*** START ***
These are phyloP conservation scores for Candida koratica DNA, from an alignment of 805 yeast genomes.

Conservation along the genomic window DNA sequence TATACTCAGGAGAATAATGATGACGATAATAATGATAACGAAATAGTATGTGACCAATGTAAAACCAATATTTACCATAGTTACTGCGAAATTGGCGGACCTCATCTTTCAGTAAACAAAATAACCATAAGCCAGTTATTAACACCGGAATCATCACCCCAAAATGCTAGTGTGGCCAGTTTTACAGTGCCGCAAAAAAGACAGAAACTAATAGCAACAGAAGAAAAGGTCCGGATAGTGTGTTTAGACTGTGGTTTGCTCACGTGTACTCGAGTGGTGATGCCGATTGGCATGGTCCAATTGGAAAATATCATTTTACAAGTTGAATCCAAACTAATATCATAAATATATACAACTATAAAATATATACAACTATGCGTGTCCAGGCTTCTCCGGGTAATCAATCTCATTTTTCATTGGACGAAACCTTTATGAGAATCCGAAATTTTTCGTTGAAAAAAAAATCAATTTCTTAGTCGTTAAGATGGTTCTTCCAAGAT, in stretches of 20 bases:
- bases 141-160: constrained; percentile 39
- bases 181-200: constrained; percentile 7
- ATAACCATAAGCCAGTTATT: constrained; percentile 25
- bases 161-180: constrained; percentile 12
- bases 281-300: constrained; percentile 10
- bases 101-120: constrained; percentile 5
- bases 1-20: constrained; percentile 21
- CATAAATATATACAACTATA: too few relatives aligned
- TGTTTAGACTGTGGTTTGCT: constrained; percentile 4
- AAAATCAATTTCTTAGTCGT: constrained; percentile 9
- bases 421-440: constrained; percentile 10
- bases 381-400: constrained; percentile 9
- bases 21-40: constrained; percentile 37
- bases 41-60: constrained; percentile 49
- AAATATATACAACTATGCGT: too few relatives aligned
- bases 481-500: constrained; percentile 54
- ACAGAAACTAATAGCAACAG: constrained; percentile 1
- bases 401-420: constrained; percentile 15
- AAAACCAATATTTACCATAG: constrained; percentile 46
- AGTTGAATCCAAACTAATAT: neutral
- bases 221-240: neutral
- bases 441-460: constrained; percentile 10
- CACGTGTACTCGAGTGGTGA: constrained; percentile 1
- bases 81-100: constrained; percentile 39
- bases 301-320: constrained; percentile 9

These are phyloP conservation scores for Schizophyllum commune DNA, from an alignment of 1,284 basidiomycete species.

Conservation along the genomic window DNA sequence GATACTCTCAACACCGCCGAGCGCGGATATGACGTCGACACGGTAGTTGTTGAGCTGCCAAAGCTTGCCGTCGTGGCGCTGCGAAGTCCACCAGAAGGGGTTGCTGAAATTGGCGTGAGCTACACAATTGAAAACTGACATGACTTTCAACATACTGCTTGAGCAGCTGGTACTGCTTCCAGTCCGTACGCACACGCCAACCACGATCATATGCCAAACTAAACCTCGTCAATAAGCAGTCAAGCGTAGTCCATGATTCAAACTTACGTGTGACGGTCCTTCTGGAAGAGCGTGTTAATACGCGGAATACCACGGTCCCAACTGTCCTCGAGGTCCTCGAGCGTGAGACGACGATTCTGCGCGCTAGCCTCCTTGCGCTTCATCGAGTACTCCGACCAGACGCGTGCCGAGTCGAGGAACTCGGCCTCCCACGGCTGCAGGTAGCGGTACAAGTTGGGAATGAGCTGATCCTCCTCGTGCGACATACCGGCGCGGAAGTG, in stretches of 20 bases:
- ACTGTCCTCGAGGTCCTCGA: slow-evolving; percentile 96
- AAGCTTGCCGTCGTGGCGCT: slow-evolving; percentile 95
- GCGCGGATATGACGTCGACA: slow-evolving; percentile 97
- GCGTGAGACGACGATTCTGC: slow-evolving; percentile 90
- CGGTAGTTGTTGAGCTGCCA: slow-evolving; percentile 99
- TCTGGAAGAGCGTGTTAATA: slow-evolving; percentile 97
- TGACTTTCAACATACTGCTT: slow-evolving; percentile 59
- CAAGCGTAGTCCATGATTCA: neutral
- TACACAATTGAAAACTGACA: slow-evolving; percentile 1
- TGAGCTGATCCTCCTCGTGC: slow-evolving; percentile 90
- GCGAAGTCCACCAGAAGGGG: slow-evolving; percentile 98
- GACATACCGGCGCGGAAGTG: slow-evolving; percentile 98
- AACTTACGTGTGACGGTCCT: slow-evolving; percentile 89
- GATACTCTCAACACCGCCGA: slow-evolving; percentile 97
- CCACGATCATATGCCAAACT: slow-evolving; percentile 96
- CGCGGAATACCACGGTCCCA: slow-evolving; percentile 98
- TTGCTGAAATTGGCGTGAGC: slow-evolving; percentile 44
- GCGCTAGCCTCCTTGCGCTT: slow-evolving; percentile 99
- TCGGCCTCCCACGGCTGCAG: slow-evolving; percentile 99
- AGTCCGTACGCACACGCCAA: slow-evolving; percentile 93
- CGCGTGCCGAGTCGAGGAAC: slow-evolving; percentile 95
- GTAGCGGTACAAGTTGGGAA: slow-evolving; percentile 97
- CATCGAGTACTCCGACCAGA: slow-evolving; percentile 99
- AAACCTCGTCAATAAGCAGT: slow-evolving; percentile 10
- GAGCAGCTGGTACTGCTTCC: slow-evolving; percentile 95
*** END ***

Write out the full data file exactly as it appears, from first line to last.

These are phyloP conservation scores for Candida koratica DNA, from an alignment of 805 yeast genomes.

Conservation along the genomic window DNA sequence TATACTCAGGAGAATAATGATGACGATAATAATGATAACGAAATAGTATGTGACCAATGTAAAACCAATATTTACCATAGTTACTGCGAAATTGGCGGACCTCATCTTTCAGTAAACAAAATAACCATAAGCCAGTTATTAACACCGGAATCATCACCCCAAAATGCTAGTGTGGCCAGTTTTACAGTGCCGCAAAAAAGACAGAAACTAATAGCAACAGAAGAAAAGGTCCGGATAGTGTGTTTAGACTGTGGTTTGCTCACGTGTACTCGAGTGGTGATGCCGATTGGCATGGTCCAATTGGAAAATATCATTTTACAAGTTGAATCCAAACTAATATCATAAATATATACAACTATAAAATATATACAACTATGCGTGTCCAGGCTTCTCCGGGTAATCAATCTCATTTTTCATTGGACGAAACCTTTATGAGAATCCGAAATTTTTCGTTGAAAAAAAAATCAATTTCTTAGTCGTTAAGATGGTTCTTCCAAGAT, in stretches of 20 bases:
- bases 141-160: constrained; percentile 39
- bases 181-200: constrained; percentile 7
- ATAACCATAAGCCAGTTATT: constrained; percentile 25
- bases 161-180: constrained; percentile 12
- bases 281-300: constrained; percentile 10
- bases 101-120: constrained; percentile 5
- bases 1-20: constrained; percentile 21
- CATAAATATATACAACTATA: too few relatives aligned
- TGTTTAGACTGTGGTTTGCT: constrained; percentile 4
- AAAATCAATTTCTTAGTCGT: constrained; percentile 9
- bases 421-440: constrained; percentile 10
- bases 381-400: constrained; percentile 9
- bases 21-40: constrained; percentile 37
- bases 41-60: constrained; percentile 49
- AAATATATACAACTATGCGT: too few relatives aligned
- bases 481-500: constrained; percentile 54
- ACAGAAACTAATAGCAACAG: constrained; percentile 1
- bases 401-420: constrained; percentile 15
- AAAACCAATATTTACCATAG: constrained; percentile 46
- AGTTGAATCCAAACTAATAT: neutral
- bases 221-240: neutral
- bases 441-460: constrained; percentile 10
- CACGTGTACTCGAGTGGTGA: constrained; percentile 1
- bases 81-100: constrained; percentile 39
- bases 301-320: constrained; percentile 9

These are phyloP conservation scores for Schizophyllum commune DNA, from an alignment of 1,284 basidiomycete species.

Conservation along the genomic window DNA sequence GATACTCTCAACACCGCCGAGCGCGGATATGACGTCGACACGGTAGTTGTTGAGCTGCCAAAGCTTGCCGTCGTGGCGCTGCGAAGTCCACCAGAAGGGGTTGCTGAAATTGGCGTGAGCTACACAATTGAAAACTGACATGACTTTCAACATACTGCTTGAGCAGCTGGTACTGCTTCCAGTCCGTACGCACACGCCAACCACGATCATATGCCAAACTAAACCTCGTCAATAAGCAGTCAAGCGTAGTCCATGATTCAAACTTACGTGTGACGGTCCTTCTGGAAGAGCGTGTTAATACGCGGAATACCACGGTCCCAACTGTCCTCGAGGTCCTCGAGCGTGAGACGACGATTCTGCGCGCTAGCCTCCTTGCGCTTCATCGAGTACTCCGACCAGACGCGTGCCGAGTCGAGGAACTCGGCCTCCCACGGCTGCAGGTAGCGGTACAAGTTGGGAATGAGCTGATCCTCCTCGTGCGACATACCGGCGCGGAAGTG, in stretches of 20 bases:
- ACTGTCCTCGAGGTCCTCGA: slow-evolving; percentile 96
- AAGCTTGCCGTCGTGGCGCT: slow-evolving; percentile 95
- GCGCGGATATGACGTCGACA: slow-evolving; percentile 97
- GCGTGAGACGACGATTCTGC: slow-evolving; percentile 90
- CGGTAGTTGTTGAGCTGCCA: slow-evolving; percentile 99
- TCTGGAAGAGCGTGTTAATA: slow-evolving; percentile 97
- TGACTTTCAACATACTGCTT: slow-evolving; percentile 59
- CAAGCGTAGTCCATGATTCA: neutral
- TACACAATTGAAAACTGACA: slow-evolving; percentile 1
- TGAGCTGATCCTCCTCGTGC: slow-evolving; percentile 90
- GCGAAGTCCACCAGAAGGGG: slow-evolving; percentile 98
- GACATACCGGCGCGGAAGTG: slow-evolving; percentile 98
- AACTTACGTGTGACGGTCCT: slow-evolving; percentile 89
- GATACTCTCAACACCGCCGA: slow-evolving; percentile 97
- CCACGATCATATGCCAAACT: slow-evolving; percentile 96
- CGCGGAATACCACGGTCCCA: slow-evolving; percentile 98
- TTGCTGAAATTGGCGTGAGC: slow-evolving; percentile 44
- GCGCTAGCCTCCTTGCGCTT: slow-evolving; percentile 99
- TCGGCCTCCCACGGCTGCAG: slow-evolving; percentile 99
- AGTCCGTACGCACACGCCAA: slow-evolving; percentile 93
- CGCGTGCCGAGTCGAGGAAC: slow-evolving; percentile 95
- GTAGCGGTACAAGTTGGGAA: slow-evolving; percentile 97
- CATCGAGTACTCCGACCAGA: slow-evolving; percentile 99
- AAACCTCGTCAATAAGCAGT: slow-evolving; percentile 10
- GAGCAGCTGGTACTGCTTCC: slow-evolving; percentile 95